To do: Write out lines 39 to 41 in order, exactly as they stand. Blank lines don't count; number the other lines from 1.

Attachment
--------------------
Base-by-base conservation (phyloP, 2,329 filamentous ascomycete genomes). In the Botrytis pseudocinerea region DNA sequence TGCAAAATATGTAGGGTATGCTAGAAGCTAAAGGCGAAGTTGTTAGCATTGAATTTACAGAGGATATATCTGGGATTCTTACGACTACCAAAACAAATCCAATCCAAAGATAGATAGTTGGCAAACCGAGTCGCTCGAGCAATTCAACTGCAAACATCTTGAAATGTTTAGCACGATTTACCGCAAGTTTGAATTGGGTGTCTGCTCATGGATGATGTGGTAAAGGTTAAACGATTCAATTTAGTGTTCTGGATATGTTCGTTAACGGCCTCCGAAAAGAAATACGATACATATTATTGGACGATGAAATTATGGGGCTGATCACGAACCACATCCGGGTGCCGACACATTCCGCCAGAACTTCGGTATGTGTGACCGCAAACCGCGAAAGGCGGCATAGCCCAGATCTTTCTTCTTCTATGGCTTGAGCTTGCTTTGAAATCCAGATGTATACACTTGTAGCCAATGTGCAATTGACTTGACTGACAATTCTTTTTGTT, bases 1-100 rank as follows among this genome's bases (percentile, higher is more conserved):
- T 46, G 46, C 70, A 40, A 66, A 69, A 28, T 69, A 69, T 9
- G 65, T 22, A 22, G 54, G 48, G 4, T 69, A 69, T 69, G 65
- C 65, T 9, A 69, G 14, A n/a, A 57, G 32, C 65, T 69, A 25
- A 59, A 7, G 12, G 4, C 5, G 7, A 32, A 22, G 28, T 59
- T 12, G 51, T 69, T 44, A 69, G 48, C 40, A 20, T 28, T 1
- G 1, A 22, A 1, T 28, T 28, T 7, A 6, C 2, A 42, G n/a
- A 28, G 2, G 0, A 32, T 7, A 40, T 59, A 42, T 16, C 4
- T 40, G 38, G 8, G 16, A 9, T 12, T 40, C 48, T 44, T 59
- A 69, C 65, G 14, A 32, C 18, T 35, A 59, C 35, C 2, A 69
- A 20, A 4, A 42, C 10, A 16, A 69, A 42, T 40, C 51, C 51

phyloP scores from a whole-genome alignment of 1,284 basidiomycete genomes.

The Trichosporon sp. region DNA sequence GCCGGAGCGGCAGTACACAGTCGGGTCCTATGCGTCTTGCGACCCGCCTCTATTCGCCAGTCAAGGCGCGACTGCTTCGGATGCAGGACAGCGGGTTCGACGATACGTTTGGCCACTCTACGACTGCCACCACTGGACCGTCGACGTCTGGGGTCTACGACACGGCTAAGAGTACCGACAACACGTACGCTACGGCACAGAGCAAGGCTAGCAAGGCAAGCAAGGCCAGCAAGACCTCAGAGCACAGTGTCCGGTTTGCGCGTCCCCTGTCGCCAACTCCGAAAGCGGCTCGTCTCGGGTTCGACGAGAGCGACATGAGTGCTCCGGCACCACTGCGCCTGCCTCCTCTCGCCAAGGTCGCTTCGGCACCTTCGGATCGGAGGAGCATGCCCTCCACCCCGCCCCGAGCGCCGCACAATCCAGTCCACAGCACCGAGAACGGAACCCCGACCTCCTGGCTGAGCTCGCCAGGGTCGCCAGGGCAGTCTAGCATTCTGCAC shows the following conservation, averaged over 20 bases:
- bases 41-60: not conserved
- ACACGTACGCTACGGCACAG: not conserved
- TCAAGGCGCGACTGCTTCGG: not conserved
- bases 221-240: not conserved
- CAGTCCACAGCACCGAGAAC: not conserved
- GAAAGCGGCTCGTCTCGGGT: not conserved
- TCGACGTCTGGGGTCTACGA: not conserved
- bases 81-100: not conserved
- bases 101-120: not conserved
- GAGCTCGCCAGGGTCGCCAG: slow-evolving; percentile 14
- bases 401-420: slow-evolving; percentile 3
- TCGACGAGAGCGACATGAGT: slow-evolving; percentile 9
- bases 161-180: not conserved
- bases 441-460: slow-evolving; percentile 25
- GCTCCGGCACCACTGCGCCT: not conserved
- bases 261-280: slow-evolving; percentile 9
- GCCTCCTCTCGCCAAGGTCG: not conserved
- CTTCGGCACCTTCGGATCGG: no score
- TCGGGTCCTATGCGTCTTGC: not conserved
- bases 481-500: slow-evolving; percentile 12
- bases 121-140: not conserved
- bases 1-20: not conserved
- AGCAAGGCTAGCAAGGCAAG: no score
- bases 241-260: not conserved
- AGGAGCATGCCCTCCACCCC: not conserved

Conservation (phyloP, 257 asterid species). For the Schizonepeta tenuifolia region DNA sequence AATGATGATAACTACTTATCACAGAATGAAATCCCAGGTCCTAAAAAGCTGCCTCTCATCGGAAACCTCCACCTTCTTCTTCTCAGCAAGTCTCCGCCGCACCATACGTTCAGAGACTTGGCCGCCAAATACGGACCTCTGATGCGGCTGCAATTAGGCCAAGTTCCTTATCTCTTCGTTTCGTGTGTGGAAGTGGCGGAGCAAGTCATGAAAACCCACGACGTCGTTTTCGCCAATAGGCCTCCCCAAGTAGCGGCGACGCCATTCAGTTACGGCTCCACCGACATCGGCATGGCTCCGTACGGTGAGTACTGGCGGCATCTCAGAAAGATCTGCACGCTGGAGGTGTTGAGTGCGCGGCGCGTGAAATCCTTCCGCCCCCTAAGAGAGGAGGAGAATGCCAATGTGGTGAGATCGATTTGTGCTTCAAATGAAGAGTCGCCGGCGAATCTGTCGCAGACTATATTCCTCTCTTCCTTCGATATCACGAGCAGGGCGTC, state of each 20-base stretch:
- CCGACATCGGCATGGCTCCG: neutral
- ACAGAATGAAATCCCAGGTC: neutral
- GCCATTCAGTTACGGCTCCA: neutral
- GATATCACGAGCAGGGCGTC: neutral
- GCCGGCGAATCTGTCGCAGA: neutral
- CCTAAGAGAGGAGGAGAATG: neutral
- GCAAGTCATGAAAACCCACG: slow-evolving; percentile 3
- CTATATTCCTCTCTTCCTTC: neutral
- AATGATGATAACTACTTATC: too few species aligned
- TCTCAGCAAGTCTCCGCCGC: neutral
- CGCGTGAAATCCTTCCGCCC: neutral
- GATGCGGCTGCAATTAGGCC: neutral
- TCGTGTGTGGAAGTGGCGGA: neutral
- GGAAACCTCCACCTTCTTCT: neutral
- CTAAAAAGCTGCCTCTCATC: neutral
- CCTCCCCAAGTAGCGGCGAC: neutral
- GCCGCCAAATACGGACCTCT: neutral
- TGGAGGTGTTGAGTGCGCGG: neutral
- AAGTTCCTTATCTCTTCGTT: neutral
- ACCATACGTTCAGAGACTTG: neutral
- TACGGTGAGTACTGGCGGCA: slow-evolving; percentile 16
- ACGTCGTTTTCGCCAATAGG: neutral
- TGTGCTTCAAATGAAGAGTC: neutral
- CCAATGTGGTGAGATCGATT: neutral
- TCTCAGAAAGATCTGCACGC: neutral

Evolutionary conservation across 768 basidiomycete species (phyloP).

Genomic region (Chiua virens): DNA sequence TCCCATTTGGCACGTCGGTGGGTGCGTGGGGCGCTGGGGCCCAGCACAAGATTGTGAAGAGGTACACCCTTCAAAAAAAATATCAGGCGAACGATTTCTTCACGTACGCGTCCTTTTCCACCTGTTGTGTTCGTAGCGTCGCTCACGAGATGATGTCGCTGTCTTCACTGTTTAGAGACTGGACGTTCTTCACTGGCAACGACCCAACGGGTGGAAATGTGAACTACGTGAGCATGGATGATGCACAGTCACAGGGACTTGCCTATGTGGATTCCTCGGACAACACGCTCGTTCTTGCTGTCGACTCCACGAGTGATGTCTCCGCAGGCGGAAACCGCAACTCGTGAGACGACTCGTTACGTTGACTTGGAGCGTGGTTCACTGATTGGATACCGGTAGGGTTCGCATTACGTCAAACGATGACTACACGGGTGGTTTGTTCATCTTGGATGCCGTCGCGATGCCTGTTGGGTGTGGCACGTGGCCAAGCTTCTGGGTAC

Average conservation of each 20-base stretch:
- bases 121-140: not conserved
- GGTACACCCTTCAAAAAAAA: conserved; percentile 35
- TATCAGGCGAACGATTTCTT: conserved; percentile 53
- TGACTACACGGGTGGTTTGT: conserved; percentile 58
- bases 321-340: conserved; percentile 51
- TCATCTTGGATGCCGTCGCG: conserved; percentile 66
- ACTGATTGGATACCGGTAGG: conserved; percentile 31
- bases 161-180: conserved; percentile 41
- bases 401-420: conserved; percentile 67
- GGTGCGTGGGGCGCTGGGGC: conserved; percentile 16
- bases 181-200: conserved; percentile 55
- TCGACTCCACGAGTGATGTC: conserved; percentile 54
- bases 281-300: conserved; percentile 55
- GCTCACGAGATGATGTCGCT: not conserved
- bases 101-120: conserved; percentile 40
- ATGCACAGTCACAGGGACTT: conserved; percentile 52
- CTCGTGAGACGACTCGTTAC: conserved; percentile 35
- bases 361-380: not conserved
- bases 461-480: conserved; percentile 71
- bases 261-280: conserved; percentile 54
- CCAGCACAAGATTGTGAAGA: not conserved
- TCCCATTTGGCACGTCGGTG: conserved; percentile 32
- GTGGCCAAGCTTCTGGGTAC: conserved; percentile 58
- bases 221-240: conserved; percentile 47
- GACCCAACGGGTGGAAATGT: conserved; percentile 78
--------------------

Conservation (phyloP, 257 asterid species). For the Schizonepeta tenuifolia region DNA sequence AATGATGATAACTACTTATCACAGAATGAAATCCCAGGTCCTAAAAAGCTGCCTCTCATCGGAAACCTCCACCTTCTTCTTCTCAGCAAGTCTCCGCCGCACCATACGTTCAGAGACTTGGCCGCCAAATACGGACCTCTGATGCGGCTGCAATTAGGCCAAGTTCCTTATCTCTTCGTTTCGTGTGTGGAAGTGGCGGAGCAAGTCATGAAAACCCACGACGTCGTTTTCGCCAATAGGCCTCCCCAAGTAGCGGCGACGCCATTCAGTTACGGCTCCACCGACATCGGCATGGCTCCGTACGGTGAGTACTGGCGGCATCTCAGAAAGATCTGCACGCTGGAGGTGTTGAGTGCGCGGCGCGTGAAATCCTTCCGCCCCCTAAGAGAGGAGGAGAATGCCAATGTGGTGAGATCGATTTGTGCTTCAAATGAAGAGTCGCCGGCGAATCTGTCGCAGACTATATTCCTCTCTTCCTTCGATATCACGAGCAGGGCGTC, state of each 20-base stretch:
- CCGACATCGGCATGGCTCCG: neutral
- ACAGAATGAAATCCCAGGTC: neutral